Fourth Sunday in Lent
Sermon: Different Pictures
Have you noticed that when you have long periods of difficulty or stress that your ability to be creative leaves you? The picture of our lives becomes dull and hope of a better
future wanes. We need to be rejuvenated, awakened from our sleep by a touch
of inspiration as we hear Matthews healing stories this morning. We also become aware of our need to reach out to the Divine Healer. We want to reach out and touch the power we believe can bring new life into our intellect and imagination. When we are revitalized we are able to re-engage with our world. It allows us to seek and see solutions we were not able to when we were stressed. We are now capable of creating different pictures of life renewed just as an artist creates a thing of beauty from broken glass in the form of a mosaic.
We have been focusing on Matthews stories of Jesus’ healing ministry. Typically there were two stories but they were not intertwined with each other. Matthew takes the story of the dead daughter and the woman with the hemorrhagic condition and puts them in conjunction with each other.
There are some distinctive features in Matthew’s telling of this familiar pair of stories. First, it should be noted that this is the only Mathean account of a person being revived from the dead. Jesus not only has the power to heal illnesses but has the power to overcome death itself. A second unique feature is the way Matthew intertwines the two stories. The characters of the story a very different. The man, a synagogue leader is bold and exerts power. He enters the house uninvited, interrupts Jesus’ dinner, asks him to leave the meal and perform a service for him in his own house and on top of that exposes Jesus to ritual contamination through contact with a corpse. The third uncharacteristic feature arises from hearing that Jesus follows the man. In other healings everyone follows Jesus. The woman on the other hand, very timidly touches Jesus’ robe as he passes by. A ritually unclean person, the woman has no one to intervene on her behalf. She does not ask Jesus for healing but believes simply by touching his robe she will be healed. Jesus speaks to her, touches her, heals her. Lastly I should point out that both the daughter and the woman (who Jesus addresses as “daughter”) are anonymous, a feature that widens their relatability not only for Matthews audience but for generations of believers yet to come. In each healing Jesus overcomes both ritual impurity and social stigma associated with each case through some manner of touch.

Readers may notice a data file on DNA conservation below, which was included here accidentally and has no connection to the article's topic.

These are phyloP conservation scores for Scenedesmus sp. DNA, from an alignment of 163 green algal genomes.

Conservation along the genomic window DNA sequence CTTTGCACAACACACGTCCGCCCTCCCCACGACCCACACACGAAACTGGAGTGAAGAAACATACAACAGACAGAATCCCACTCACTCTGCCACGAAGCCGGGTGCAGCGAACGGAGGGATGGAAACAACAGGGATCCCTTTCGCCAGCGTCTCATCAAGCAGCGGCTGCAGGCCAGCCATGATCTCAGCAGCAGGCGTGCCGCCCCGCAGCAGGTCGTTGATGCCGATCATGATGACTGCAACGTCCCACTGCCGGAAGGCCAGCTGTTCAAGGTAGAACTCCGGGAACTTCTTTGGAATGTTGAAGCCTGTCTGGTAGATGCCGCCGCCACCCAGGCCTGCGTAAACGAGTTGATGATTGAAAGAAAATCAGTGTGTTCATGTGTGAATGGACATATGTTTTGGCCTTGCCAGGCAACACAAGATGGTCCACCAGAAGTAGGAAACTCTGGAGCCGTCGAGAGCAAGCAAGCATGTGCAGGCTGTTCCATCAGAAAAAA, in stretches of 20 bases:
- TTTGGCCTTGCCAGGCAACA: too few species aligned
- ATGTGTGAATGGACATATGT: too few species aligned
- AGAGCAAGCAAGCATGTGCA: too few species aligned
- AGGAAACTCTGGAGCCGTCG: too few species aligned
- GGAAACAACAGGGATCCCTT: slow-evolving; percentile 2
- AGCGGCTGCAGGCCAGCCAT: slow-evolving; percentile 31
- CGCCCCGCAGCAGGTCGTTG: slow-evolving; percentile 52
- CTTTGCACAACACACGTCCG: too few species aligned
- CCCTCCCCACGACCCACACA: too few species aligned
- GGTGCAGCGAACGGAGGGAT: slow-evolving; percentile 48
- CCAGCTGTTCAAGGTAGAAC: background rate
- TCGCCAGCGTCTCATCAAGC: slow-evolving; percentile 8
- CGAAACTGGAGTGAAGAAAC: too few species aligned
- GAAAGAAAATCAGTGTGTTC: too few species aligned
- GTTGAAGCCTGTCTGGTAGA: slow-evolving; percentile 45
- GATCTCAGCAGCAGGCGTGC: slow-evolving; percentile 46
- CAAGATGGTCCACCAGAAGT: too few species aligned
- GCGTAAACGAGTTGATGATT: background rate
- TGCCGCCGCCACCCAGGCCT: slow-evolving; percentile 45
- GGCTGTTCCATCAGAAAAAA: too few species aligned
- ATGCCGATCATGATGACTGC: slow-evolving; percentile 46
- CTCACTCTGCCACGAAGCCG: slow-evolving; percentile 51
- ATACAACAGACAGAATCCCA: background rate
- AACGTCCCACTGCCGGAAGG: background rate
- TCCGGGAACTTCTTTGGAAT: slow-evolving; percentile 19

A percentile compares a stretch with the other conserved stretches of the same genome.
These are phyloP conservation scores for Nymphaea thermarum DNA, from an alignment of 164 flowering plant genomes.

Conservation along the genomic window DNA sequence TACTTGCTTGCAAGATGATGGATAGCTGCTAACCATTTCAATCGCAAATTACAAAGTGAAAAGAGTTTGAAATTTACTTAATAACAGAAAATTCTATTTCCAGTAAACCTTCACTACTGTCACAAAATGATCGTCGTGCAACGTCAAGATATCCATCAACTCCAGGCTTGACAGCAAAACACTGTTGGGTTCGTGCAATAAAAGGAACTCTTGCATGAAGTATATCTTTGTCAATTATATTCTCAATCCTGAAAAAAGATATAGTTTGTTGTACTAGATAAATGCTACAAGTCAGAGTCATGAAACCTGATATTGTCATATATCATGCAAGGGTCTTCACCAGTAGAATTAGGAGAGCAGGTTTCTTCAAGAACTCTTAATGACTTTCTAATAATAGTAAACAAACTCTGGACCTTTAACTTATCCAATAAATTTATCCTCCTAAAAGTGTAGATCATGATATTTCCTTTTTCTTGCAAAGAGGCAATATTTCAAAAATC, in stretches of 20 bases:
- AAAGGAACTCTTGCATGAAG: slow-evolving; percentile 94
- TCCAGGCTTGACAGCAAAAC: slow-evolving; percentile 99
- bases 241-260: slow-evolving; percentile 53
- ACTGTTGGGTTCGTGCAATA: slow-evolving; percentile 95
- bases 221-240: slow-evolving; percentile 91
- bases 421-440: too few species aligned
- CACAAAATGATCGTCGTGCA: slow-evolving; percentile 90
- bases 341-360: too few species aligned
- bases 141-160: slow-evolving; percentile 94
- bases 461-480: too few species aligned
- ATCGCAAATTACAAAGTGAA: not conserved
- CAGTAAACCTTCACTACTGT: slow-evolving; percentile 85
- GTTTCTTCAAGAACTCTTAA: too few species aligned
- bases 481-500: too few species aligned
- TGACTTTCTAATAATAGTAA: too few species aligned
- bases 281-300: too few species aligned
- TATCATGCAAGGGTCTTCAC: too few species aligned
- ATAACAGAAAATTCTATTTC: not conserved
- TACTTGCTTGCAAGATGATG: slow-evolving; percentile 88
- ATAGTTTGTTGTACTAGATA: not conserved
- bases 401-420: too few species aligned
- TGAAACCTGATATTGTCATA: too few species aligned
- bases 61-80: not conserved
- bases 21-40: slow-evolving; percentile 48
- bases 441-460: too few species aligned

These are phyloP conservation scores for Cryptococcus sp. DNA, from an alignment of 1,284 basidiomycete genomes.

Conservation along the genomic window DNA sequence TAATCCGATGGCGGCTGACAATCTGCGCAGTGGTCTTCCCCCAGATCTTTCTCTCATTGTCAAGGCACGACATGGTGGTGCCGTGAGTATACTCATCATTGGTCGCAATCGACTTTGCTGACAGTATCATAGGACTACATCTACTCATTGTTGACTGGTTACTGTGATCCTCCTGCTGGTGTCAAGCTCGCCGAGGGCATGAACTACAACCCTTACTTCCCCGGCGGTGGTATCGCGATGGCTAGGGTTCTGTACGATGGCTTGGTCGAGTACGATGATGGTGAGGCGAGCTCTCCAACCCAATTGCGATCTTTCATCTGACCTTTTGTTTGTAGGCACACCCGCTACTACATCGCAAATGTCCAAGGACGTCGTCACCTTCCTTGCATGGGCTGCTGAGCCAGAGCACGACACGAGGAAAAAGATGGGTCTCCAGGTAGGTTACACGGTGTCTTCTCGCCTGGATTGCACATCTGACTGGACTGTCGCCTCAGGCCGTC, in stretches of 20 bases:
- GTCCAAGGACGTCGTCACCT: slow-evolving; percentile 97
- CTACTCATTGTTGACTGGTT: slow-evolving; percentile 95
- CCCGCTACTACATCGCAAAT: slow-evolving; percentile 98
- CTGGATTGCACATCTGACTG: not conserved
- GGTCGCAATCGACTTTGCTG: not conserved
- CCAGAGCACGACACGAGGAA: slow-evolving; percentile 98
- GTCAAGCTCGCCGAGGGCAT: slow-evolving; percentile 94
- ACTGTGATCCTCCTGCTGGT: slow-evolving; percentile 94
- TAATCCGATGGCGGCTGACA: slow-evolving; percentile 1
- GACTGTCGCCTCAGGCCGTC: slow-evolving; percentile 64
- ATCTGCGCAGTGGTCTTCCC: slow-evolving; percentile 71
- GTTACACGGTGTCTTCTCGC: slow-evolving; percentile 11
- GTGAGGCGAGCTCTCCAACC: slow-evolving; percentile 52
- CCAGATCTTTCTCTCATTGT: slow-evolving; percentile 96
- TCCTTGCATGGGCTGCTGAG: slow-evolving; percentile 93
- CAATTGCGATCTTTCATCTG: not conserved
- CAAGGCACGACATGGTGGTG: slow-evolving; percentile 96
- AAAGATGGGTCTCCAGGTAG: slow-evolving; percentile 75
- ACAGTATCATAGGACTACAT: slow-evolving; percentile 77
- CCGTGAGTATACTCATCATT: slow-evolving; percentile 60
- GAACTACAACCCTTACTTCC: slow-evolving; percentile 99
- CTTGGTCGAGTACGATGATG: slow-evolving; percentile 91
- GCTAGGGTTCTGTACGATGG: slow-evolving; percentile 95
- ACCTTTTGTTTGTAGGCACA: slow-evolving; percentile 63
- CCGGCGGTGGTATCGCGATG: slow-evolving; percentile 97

Touch is what has been lost the most over this past year of upheaval. With vaccinations ramping up we are able to be with others who have been vaccinated and share long overdue hugs! Hugs touch us in mind, body and soul! The healing touch of a hug can bring the picture of our lives back into focus with bright colors and a sense of hope for a better future. I would be remiss if I said our lives would go back to normal. We will not be able to go back to the way things were. We have to imagine that we will emerge with a new life, a revived life full of possibilities. Now it might feel impossible right now to imagine what that new normal might look like with vigor and creativity in these exhausting times. But creative thinking and action can happen when we must prune and choose and prioritize because we are so exhausted. We need to let go of things we have been holding onto in our lives and in our church just because “we’ve always done it that way.” We need to open our minds to the ways in which Jesus is calling us to new life. What is being saved? Why is it being saved? For what purpose? What will we do with our new found healing? What will we leave behind and what new things will we make room for in our lives and communities?
We need to reach out to the Divine Healer. We want to reach out and touch the power we believe can bring new life into our intellect and imagination. When we are revitalized we are able to re-engage with our world. It allows us to seek and see solutions we were not able to when we were stressed. We are now capable of creating different pictures pf life renewed just as an artist creates a thing of beauty from broken glass in the form of a mosaic. In this Lenten season of recovery, what is being re-awakened in you, in us, in our communities?
In the greatest of hope